Rob Reviews "Book Club: The Next Chapter"
I know that what I am about to write is going to seem odd but roll with me for a bit. Book Club: The Next Chapter may be the first film I have seen that deals with the pandemic in a way whose logic actually works into its script. The opening few minutes are a quick journey through Zoom meetings amongst friends as they try to keep their book club alive, and I know that a lot of us kept our social connections up in this exact way (tech issues and all).
As the lockdown begins the process of opening the world back up, Carol (Mary Steenburgen) has her closest friends since college over to her house to talk books and break bread together. Sharon (Candice Bergen) has officially retired from the law bench while Diane (Diane Keaton) is still just kind of doing what she does. As Vivian (Jane Fonda) arrives, she reveals that she is engaged to be married to Arthur (Don Johnson), and along with their reading of The Alchemist they decide to go off on an adventure of their own in Italy to coincide with Vivian’s bachelorette party, and things happen as they continue to learn about each other and themselves.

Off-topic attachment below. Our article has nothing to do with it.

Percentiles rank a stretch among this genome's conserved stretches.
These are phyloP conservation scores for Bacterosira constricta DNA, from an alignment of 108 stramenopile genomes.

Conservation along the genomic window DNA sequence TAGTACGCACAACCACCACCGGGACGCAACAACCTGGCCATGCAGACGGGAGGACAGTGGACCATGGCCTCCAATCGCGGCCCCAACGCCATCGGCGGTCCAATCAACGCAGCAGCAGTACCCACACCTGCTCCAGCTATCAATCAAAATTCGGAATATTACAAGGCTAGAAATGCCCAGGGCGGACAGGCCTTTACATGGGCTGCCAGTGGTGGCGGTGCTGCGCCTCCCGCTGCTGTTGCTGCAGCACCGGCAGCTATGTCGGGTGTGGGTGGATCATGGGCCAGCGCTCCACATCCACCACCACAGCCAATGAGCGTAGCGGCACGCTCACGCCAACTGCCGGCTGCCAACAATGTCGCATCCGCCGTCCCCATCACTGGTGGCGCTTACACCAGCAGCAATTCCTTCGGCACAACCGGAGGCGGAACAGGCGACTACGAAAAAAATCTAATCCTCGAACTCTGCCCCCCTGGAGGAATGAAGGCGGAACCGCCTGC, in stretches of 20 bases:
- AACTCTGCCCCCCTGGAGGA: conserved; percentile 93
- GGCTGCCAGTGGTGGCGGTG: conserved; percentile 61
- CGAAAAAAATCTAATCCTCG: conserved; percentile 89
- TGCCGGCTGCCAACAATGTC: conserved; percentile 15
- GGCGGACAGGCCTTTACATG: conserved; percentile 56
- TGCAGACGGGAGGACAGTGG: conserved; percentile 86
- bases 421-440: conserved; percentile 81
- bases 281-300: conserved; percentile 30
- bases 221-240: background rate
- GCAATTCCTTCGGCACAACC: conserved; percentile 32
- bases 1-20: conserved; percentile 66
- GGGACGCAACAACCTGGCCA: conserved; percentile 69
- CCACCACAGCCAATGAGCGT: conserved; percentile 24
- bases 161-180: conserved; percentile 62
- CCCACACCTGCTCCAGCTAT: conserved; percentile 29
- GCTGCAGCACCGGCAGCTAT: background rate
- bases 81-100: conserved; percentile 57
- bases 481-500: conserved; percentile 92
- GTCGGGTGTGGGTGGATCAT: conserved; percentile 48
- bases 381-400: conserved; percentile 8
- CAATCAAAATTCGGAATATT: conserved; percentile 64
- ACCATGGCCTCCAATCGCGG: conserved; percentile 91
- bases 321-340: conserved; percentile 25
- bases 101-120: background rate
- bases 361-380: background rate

I did enjoy the first film when it came out five years ago, but I chose not to revisit it before seeing Book Club: The Next Chapter to see if it could stand on its own. Fortunately, it does as I found myself smiling quite a bit as this story unfolded. The first fifteen minutes do feel a bit clunky, but perhaps that is a conscious decision co-writer and returning director Bill Holderman made as the ladies gather for the first time in person in a while. (I cannot excuse what felt like rough editing in that sequence, though.) There is A LOT of double entendre here (especially in the first act), which wore on me a bit but just seemed to settle in as the film went on. The give-and-take with each of the ladies felt organic with each of them even getting their own story arc that doesn’t feel forced into the larger narrative. The foreshadowing has all of the subtlety of hurling a sledgehammer through drywall, but this is not the type of film that I expected subtlety in.
If I had to sum up my thoughts on Book Club: The Next Chapter in two words, those words would simply be “silly fun”. Although I do have a group of buddies that l like to pal around with on a regular basis, I wish for all of us that there are geographically desirable people we have friends with since before we were legally old enough to drink and have adventures with like these characters have with each other. Even if you do, this is a good film to escape with and enjoy.